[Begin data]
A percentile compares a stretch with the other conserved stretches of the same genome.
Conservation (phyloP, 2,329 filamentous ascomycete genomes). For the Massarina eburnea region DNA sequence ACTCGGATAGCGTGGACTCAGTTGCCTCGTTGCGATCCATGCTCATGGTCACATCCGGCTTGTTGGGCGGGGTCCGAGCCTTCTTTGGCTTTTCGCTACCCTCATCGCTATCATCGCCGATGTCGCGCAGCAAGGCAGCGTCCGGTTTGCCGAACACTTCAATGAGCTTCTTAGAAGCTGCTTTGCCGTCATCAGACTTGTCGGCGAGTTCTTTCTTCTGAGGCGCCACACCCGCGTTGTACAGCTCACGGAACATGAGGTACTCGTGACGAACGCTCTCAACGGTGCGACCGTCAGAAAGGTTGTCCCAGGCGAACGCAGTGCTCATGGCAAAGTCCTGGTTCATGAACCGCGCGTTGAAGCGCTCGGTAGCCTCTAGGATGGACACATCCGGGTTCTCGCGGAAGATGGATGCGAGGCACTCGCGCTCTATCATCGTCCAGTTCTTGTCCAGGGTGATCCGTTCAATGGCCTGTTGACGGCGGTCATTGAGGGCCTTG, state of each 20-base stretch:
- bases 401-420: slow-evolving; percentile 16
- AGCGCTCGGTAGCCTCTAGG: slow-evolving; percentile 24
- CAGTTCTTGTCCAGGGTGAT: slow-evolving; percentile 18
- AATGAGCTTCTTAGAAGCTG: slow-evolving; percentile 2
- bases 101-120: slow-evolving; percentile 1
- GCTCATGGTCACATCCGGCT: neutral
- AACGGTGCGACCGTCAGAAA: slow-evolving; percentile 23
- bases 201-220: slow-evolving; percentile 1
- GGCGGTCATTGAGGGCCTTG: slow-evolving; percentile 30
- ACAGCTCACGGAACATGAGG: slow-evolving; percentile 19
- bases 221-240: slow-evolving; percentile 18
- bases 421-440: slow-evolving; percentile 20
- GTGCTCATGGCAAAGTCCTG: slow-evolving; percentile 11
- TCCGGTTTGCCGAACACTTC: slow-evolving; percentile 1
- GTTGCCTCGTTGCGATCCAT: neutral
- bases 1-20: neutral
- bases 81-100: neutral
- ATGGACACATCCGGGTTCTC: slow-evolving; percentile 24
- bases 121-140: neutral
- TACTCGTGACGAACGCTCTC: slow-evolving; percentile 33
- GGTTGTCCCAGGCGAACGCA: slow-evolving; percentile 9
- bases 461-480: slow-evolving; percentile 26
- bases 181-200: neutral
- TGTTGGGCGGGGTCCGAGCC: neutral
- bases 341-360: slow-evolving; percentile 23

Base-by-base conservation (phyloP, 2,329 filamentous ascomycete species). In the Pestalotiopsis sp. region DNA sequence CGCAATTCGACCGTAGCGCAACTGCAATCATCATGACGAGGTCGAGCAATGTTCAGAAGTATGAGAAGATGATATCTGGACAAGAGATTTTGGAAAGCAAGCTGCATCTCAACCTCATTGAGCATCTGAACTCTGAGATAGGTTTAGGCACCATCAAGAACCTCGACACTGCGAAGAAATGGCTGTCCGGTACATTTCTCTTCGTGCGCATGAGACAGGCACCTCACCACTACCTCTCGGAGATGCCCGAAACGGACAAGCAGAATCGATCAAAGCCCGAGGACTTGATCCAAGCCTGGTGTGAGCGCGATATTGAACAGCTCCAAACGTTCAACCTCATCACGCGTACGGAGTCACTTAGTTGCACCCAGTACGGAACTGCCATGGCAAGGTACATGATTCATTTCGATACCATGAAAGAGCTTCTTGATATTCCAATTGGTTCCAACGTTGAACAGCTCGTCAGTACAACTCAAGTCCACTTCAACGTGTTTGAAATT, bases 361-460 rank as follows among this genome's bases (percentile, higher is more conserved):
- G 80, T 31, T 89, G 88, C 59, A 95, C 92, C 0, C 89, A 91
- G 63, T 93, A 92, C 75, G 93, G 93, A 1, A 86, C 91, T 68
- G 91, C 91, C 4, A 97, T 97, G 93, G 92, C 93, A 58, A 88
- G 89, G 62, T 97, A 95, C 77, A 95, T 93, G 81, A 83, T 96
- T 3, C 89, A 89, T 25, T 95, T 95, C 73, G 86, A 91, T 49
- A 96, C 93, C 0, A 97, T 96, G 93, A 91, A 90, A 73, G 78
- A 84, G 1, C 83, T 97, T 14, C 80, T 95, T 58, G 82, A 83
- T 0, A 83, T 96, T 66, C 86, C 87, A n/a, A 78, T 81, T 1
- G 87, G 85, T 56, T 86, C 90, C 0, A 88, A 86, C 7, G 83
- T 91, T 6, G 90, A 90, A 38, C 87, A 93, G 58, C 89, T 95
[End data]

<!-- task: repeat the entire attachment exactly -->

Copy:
A percentile compares a stretch with the other conserved stretches of the same genome.
Conservation (phyloP, 2,329 filamentous ascomycete genomes). For the Massarina eburnea region DNA sequence ACTCGGATAGCGTGGACTCAGTTGCCTCGTTGCGATCCATGCTCATGGTCACATCCGGCTTGTTGGGCGGGGTCCGAGCCTTCTTTGGCTTTTCGCTACCCTCATCGCTATCATCGCCGATGTCGCGCAGCAAGGCAGCGTCCGGTTTGCCGAACACTTCAATGAGCTTCTTAGAAGCTGCTTTGCCGTCATCAGACTTGTCGGCGAGTTCTTTCTTCTGAGGCGCCACACCCGCGTTGTACAGCTCACGGAACATGAGGTACTCGTGACGAACGCTCTCAACGGTGCGACCGTCAGAAAGGTTGTCCCAGGCGAACGCAGTGCTCATGGCAAAGTCCTGGTTCATGAACCGCGCGTTGAAGCGCTCGGTAGCCTCTAGGATGGACACATCCGGGTTCTCGCGGAAGATGGATGCGAGGCACTCGCGCTCTATCATCGTCCAGTTCTTGTCCAGGGTGATCCGTTCAATGGCCTGTTGACGGCGGTCATTGAGGGCCTTG, state of each 20-base stretch:
- bases 401-420: slow-evolving; percentile 16
- AGCGCTCGGTAGCCTCTAGG: slow-evolving; percentile 24
- CAGTTCTTGTCCAGGGTGAT: slow-evolving; percentile 18
- AATGAGCTTCTTAGAAGCTG: slow-evolving; percentile 2
- bases 101-120: slow-evolving; percentile 1
- GCTCATGGTCACATCCGGCT: neutral
- AACGGTGCGACCGTCAGAAA: slow-evolving; percentile 23
- bases 201-220: slow-evolving; percentile 1
- GGCGGTCATTGAGGGCCTTG: slow-evolving; percentile 30
- ACAGCTCACGGAACATGAGG: slow-evolving; percentile 19
- bases 221-240: slow-evolving; percentile 18
- bases 421-440: slow-evolving; percentile 20
- GTGCTCATGGCAAAGTCCTG: slow-evolving; percentile 11
- TCCGGTTTGCCGAACACTTC: slow-evolving; percentile 1
- GTTGCCTCGTTGCGATCCAT: neutral
- bases 1-20: neutral
- bases 81-100: neutral
- ATGGACACATCCGGGTTCTC: slow-evolving; percentile 24
- bases 121-140: neutral
- TACTCGTGACGAACGCTCTC: slow-evolving; percentile 33
- GGTTGTCCCAGGCGAACGCA: slow-evolving; percentile 9
- bases 461-480: slow-evolving; percentile 26
- bases 181-200: neutral
- TGTTGGGCGGGGTCCGAGCC: neutral
- bases 341-360: slow-evolving; percentile 23

Base-by-base conservation (phyloP, 2,329 filamentous ascomycete species). In the Pestalotiopsis sp. region DNA sequence CGCAATTCGACCGTAGCGCAACTGCAATCATCATGACGAGGTCGAGCAATGTTCAGAAGTATGAGAAGATGATATCTGGACAAGAGATTTTGGAAAGCAAGCTGCATCTCAACCTCATTGAGCATCTGAACTCTGAGATAGGTTTAGGCACCATCAAGAACCTCGACACTGCGAAGAAATGGCTGTCCGGTACATTTCTCTTCGTGCGCATGAGACAGGCACCTCACCACTACCTCTCGGAGATGCCCGAAACGGACAAGCAGAATCGATCAAAGCCCGAGGACTTGATCCAAGCCTGGTGTGAGCGCGATATTGAACAGCTCCAAACGTTCAACCTCATCACGCGTACGGAGTCACTTAGTTGCACCCAGTACGGAACTGCCATGGCAAGGTACATGATTCATTTCGATACCATGAAAGAGCTTCTTGATATTCCAATTGGTTCCAACGTTGAACAGCTCGTCAGTACAACTCAAGTCCACTTCAACGTGTTTGAAATT, bases 361-460 rank as follows among this genome's bases (percentile, higher is more conserved):
- G 80, T 31, T 89, G 88, C 59, A 95, C 92, C 0, C 89, A 91
- G 63, T 93, A 92, C 75, G 93, G 93, A 1, A 86, C 91, T 68
- G 91, C 91, C 4, A 97, T 97, G 93, G 92, C 93, A 58, A 88
- G 89, G 62, T 97, A 95, C 77, A 95, T 93, G 81, A 83, T 96
- T 3, C 89, A 89, T 25, T 95, T 95, C 73, G 86, A 91, T 49
- A 96, C 93, C 0, A 97, T 96, G 93, A 91, A 90, A 73, G 78
- A 84, G 1, C 83, T 97, T 14, C 80, T 95, T 58, G 82, A 83
- T 0, A 83, T 96, T 66, C 86, C 87, A n/a, A 78, T 81, T 1
- G 87, G 85, T 56, T 86, C 90, C 0, A 88, A 86, C 7, G 83
- T 91, T 6, G 90, A 90, A 38, C 87, A 93, G 58, C 89, T 95